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Contribution to Book
Writing Commentary as Ritual and as Discovery
Religion
  • James Watts, Syracuse University
Document Type
Book Chapter
Date
1-1-2015
Keywords
  • Bible,
  • biblical studies,
  • Hebrew Bible,
  • Leviticus,
  • commentary,
  • ritual,
  • rhetoric
Language
English
Disciplines
Description/Abstract
This study combines rhetoric, ritual studies, and comparative scriptures studies to open new avenues for understanding both biblical texts and their cultural history as a scripture. Labelling commentary as ritual, specifically as a ritualized genre of text, leads to the observation that commentary not only contributes to the Bible’s status as a scripture, it depends on that status as well. Ritual theories provide explanations for the dynamic interaction of tradition and innovation in commentary writing. Analysis of commentary writing and reading as a form of ritualizing the semantic dimension of a scripture provides a step forward in understanding how religious and academic communities use scriptures both to conserve a tradition and to adapt it to new circumstances.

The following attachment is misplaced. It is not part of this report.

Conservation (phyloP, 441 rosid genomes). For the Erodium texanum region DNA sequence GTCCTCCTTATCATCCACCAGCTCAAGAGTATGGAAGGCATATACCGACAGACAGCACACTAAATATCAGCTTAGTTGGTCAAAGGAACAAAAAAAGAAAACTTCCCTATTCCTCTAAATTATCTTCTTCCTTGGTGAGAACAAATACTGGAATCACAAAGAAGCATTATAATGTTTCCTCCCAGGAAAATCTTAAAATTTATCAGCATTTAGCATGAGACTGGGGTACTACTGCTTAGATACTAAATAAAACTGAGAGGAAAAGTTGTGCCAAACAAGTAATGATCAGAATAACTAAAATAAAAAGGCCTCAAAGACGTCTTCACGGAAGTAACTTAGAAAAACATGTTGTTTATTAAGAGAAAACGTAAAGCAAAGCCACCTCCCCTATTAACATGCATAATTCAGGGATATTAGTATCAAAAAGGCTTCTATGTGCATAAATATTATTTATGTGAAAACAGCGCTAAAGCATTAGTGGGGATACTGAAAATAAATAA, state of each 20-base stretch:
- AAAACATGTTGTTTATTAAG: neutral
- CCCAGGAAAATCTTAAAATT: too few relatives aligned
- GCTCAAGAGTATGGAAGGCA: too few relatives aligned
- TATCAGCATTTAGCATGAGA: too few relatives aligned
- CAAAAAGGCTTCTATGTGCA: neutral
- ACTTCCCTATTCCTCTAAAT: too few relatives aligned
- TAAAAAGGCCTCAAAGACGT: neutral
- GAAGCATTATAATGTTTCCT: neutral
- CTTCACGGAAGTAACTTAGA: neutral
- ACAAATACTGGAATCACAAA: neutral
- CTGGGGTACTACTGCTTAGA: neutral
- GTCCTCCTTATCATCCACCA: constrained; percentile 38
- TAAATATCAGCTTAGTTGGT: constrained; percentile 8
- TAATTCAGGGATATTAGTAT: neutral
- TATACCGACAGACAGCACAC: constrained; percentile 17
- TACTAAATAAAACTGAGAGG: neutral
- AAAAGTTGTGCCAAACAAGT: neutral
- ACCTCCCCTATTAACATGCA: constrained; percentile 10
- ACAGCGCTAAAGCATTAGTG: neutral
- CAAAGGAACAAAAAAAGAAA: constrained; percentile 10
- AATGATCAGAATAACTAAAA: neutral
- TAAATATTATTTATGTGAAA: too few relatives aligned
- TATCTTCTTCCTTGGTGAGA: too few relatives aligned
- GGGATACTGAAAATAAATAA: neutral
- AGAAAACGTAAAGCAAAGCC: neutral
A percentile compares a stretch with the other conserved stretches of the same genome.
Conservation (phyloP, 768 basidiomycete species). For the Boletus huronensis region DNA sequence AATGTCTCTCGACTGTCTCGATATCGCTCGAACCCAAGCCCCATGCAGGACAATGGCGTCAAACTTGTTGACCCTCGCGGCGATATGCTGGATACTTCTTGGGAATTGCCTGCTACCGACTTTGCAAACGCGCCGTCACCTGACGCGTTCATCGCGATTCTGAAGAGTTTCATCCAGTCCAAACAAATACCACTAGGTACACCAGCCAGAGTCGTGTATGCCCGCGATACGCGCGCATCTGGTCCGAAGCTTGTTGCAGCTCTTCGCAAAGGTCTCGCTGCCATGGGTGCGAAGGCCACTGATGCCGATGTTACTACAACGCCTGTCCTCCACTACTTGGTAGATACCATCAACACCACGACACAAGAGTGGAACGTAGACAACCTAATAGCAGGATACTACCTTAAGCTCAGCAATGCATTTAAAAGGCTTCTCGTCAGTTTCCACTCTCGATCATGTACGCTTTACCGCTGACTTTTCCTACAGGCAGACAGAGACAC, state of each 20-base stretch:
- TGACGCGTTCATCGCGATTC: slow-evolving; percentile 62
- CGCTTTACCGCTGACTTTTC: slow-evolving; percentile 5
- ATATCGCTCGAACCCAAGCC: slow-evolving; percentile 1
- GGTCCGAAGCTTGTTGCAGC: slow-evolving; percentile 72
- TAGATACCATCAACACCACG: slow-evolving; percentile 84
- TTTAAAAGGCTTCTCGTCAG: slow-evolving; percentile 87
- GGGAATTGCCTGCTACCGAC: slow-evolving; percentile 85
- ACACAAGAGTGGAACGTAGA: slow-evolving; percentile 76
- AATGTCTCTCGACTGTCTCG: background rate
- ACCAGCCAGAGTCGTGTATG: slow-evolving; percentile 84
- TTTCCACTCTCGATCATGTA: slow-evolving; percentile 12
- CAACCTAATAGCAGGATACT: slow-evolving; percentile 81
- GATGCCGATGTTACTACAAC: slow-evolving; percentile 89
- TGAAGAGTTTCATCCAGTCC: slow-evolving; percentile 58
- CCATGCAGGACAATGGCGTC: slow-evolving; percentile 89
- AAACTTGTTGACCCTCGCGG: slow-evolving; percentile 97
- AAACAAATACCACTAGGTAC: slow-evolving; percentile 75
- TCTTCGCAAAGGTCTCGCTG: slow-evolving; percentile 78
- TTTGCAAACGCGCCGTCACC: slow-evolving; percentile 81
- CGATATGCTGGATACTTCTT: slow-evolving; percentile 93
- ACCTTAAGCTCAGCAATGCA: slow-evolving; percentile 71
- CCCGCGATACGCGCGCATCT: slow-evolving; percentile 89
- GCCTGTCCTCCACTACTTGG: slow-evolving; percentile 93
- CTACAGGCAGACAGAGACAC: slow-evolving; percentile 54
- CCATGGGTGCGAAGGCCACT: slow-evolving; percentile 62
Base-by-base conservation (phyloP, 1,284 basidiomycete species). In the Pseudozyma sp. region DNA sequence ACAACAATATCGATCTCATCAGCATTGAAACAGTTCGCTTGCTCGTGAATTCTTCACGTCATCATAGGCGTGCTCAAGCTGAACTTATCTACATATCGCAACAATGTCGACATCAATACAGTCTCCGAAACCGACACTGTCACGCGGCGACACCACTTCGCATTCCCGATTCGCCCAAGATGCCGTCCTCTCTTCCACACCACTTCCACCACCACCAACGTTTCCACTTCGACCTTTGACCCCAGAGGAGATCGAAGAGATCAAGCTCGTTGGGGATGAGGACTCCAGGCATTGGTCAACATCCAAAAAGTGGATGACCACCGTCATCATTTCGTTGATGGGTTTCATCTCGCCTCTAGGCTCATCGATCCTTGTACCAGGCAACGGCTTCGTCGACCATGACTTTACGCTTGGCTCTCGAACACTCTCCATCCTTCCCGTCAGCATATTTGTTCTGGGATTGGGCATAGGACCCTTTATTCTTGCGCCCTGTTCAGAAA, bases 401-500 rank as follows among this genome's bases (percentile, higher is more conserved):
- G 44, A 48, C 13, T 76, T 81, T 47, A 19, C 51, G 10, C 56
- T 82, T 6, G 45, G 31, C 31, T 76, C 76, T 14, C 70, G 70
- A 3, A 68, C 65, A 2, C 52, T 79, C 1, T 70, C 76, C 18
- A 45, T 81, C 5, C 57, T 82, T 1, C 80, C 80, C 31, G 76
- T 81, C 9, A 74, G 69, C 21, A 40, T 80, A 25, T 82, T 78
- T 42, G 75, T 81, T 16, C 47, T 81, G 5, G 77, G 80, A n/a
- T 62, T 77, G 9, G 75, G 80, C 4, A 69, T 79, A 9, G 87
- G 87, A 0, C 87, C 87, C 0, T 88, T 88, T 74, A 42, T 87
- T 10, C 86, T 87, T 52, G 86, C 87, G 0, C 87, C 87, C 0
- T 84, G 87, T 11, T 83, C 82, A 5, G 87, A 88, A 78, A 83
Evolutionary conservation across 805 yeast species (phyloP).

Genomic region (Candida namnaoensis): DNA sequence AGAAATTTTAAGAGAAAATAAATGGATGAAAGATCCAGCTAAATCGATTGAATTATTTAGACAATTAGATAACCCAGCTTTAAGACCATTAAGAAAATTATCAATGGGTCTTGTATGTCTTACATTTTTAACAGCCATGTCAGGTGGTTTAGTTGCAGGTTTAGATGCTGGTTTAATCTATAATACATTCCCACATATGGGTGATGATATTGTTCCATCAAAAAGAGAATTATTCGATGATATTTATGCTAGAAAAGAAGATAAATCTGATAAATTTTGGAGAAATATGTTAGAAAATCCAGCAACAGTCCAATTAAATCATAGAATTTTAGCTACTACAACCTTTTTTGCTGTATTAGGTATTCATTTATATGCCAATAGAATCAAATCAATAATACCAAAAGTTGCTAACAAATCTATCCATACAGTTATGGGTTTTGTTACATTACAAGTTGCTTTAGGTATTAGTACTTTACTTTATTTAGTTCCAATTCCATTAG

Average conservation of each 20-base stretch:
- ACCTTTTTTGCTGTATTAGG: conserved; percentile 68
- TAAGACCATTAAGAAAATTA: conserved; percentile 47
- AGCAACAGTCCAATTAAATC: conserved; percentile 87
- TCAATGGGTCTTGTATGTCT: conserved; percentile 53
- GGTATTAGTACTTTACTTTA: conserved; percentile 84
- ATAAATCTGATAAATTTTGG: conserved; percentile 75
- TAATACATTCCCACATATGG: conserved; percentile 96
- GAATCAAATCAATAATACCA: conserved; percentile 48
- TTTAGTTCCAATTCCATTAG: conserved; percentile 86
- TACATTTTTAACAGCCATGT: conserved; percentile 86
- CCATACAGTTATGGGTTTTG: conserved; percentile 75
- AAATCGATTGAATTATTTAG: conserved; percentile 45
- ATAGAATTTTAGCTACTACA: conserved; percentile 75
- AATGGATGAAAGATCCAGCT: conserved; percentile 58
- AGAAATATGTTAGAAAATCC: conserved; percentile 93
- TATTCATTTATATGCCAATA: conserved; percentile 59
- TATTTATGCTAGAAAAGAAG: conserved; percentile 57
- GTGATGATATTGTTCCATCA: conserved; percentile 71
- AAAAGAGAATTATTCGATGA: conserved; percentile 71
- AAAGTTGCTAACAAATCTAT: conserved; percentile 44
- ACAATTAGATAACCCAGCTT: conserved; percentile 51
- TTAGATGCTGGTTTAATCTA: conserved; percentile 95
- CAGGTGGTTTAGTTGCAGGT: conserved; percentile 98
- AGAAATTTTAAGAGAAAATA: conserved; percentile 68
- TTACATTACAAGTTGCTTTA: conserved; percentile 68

Additional Information

In The Genre of Biblical Commentary: Essays in Honor of John E. Hartley (ed. William Yarchin and Timothy Finlay; Wipf & Stock, 2015), pp. 40-53.

Reproduced by permission of Wipf and Stock Publishers. www.wipfandstock.com.

Source
local input
Citation Information
James W. Watts, “Writing Commentary as Ritual and as Discovery,” in The Genre of Biblical Commentary: Essays in Honor of John E. Hartley (ed. William Yarchin and Timothy Finlay; Wipf & Stock, 2015), 40-53.
Creative Commons License
Creative Commons Attribution-Noncommercial-No Derivative Works 3.0